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Politics Teaching

Giving a Gonski 2

I’ve been promising a more detailed response to Monday’s announcements from the government in response to the Gonski report into school funding – so I guess this is that.

One of the first points is that the government hasn’t, as yet, really responded to the Gonski report… rather, it has made a major announcement about school funding.

This from the Opposition: http://www.heraldsun.com.au/news/breaking-news/oppn-call-for-detailed-gonski-response/story-e6frf7kf-1226465566079

Now, Pyne is a bit of a petulant git, and it’s silly to demand detailed funding commitments, because the funding *does* depend on the states coming to the party. School education is a state responsibility in Australia, and the Federal government’s funding is only 30% of the total. Demand all you like, the national government can’t simply mandate what the states will do.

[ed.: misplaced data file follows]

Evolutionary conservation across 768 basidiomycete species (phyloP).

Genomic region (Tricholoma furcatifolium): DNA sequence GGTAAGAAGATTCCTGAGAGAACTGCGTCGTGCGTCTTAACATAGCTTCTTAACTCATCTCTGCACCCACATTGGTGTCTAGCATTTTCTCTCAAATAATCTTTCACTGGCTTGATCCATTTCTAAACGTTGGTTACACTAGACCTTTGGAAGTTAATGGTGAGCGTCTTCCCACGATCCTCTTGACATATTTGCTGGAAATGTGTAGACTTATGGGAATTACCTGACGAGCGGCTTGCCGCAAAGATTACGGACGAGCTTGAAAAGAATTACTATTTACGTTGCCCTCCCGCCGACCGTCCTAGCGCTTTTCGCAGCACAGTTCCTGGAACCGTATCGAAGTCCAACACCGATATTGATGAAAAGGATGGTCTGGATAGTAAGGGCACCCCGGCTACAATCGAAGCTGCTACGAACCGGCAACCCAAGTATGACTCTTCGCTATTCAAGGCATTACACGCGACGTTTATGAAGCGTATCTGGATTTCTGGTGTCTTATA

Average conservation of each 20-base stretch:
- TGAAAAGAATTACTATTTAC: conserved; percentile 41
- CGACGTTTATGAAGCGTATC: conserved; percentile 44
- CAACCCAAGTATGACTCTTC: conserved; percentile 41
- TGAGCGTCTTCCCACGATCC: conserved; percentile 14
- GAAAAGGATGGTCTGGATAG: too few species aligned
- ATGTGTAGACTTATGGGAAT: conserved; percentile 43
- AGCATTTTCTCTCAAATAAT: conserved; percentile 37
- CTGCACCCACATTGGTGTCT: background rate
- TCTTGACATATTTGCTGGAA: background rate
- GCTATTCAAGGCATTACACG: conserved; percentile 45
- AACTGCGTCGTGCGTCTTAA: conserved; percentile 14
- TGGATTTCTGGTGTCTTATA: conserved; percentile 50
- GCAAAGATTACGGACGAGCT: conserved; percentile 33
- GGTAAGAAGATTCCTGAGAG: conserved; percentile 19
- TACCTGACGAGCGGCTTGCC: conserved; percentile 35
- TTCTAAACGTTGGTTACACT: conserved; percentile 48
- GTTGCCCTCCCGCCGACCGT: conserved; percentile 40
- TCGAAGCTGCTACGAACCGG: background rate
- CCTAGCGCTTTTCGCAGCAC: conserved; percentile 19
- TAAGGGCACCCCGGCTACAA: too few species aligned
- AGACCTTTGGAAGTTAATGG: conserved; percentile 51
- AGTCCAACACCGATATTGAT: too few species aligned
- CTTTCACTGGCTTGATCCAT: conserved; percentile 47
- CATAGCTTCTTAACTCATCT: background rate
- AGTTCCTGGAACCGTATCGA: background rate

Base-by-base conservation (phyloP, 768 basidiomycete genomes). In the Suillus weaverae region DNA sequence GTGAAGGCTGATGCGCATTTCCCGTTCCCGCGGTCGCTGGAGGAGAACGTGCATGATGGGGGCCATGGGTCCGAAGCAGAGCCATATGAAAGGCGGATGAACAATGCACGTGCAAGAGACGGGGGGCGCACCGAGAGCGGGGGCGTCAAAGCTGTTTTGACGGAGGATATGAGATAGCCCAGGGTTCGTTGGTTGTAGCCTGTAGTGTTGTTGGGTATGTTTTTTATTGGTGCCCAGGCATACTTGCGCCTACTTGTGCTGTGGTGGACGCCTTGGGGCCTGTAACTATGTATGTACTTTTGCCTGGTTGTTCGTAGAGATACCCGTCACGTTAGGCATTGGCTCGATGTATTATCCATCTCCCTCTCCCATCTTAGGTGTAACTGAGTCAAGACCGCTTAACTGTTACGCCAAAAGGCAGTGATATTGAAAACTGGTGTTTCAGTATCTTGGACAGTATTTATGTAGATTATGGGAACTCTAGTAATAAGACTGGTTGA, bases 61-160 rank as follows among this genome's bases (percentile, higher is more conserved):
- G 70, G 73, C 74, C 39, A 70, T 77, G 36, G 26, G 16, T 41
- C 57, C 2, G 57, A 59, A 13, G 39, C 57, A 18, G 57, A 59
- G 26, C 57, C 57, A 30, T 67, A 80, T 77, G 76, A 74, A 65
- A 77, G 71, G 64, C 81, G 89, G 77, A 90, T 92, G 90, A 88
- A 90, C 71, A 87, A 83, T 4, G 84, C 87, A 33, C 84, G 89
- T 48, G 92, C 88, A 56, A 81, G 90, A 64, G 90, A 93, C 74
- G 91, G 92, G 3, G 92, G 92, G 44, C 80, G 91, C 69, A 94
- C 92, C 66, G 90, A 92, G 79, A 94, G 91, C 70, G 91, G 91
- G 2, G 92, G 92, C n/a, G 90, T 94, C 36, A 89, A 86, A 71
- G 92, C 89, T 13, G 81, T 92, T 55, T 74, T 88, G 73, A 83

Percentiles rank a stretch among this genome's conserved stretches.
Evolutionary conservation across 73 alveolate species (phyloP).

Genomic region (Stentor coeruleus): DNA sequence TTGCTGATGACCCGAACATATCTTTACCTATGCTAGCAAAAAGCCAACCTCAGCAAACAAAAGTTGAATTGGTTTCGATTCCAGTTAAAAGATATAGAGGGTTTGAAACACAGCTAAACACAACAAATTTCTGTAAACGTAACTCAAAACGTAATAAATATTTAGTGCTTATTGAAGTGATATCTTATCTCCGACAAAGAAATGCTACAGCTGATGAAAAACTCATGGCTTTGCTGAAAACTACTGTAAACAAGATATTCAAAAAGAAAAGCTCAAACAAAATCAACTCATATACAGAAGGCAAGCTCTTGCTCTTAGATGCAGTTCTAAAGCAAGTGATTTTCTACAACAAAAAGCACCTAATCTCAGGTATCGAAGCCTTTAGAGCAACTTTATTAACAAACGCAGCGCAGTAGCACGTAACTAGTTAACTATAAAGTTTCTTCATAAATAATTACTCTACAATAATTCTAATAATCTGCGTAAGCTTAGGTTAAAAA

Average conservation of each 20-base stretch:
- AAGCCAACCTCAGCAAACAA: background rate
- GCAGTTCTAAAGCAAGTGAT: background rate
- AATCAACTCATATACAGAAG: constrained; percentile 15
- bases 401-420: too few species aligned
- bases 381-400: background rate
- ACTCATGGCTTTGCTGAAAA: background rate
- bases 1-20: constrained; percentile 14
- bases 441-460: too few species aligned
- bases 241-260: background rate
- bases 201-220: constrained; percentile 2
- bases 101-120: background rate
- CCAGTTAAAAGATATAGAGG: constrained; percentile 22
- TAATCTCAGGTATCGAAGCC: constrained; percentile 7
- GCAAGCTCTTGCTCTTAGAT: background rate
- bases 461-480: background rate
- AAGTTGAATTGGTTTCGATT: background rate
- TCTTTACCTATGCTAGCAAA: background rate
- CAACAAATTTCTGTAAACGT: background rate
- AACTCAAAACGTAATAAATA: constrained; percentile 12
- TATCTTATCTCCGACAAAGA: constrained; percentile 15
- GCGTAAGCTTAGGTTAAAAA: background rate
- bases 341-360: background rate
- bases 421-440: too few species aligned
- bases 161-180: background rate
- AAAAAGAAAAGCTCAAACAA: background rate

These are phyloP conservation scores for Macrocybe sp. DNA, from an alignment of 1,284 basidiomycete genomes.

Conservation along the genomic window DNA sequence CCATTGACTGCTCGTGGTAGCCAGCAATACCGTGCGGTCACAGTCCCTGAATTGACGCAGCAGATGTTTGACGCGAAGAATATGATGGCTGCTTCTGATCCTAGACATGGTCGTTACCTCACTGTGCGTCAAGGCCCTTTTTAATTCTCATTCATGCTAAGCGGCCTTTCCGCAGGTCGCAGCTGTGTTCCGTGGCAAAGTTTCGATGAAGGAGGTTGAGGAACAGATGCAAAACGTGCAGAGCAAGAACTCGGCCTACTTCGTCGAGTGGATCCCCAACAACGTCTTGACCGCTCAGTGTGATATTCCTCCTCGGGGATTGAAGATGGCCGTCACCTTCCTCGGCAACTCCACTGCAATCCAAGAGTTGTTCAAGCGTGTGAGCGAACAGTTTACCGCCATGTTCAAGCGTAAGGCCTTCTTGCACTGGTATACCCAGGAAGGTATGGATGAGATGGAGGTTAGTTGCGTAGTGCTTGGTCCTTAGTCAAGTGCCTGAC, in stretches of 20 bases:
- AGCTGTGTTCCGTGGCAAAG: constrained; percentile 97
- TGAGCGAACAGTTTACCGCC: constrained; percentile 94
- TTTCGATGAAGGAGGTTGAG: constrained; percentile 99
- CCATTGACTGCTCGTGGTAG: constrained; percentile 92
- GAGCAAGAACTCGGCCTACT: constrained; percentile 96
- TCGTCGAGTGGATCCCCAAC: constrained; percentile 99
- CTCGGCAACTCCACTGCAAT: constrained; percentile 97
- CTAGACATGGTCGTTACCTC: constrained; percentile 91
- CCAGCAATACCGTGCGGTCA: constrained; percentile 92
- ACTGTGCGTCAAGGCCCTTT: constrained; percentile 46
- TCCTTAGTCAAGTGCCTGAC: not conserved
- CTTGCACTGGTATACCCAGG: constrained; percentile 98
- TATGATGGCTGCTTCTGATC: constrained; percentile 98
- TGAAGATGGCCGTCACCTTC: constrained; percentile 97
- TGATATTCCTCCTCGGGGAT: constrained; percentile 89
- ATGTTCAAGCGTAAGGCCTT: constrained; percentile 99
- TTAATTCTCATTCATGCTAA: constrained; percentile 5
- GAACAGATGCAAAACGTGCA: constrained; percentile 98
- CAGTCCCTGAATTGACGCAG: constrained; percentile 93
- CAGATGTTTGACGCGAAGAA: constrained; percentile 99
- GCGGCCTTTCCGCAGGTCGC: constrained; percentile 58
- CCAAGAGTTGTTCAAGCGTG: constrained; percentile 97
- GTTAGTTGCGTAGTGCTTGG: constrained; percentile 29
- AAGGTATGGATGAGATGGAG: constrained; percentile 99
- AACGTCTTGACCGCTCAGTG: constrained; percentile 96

But a more detailed response to the recommendations in the Gonski report – many of which were focused on the problems of equity in Australian school funding – would be very helpful, and address quite a lot of my disquiet about the response.

This post from The Conversation does a nice job of addressing the major issues: http://theconversation.edu.au/the-real-agenda-behind-gillards-gonski-response-9305

The key point I had in addition to the good points raised in this article is that this response does not arrest, but expands, the culture of teacher ‘accountability’, measurement and surveillance.

Higher entry requirements for the profession (defined in terms of university entry scores – which it could be argued don’t actually predict teacher excellence very well at all), more surveillance – more and more of the things that make teaching no fun, and no more of the things that make teaching fun: actually teaching kids. More paperwork, less trust.

There is already a shortage of secondary science teachers (though there’s a bit of a glut of primary teachers in Queensland). Making the job both harder to get into and harder to stay in is only going to make that worse.

More funding is welcome – but it’s not really being targeted well, and the tradeoffs in terms of breaking down the public school system are deeply worrying.

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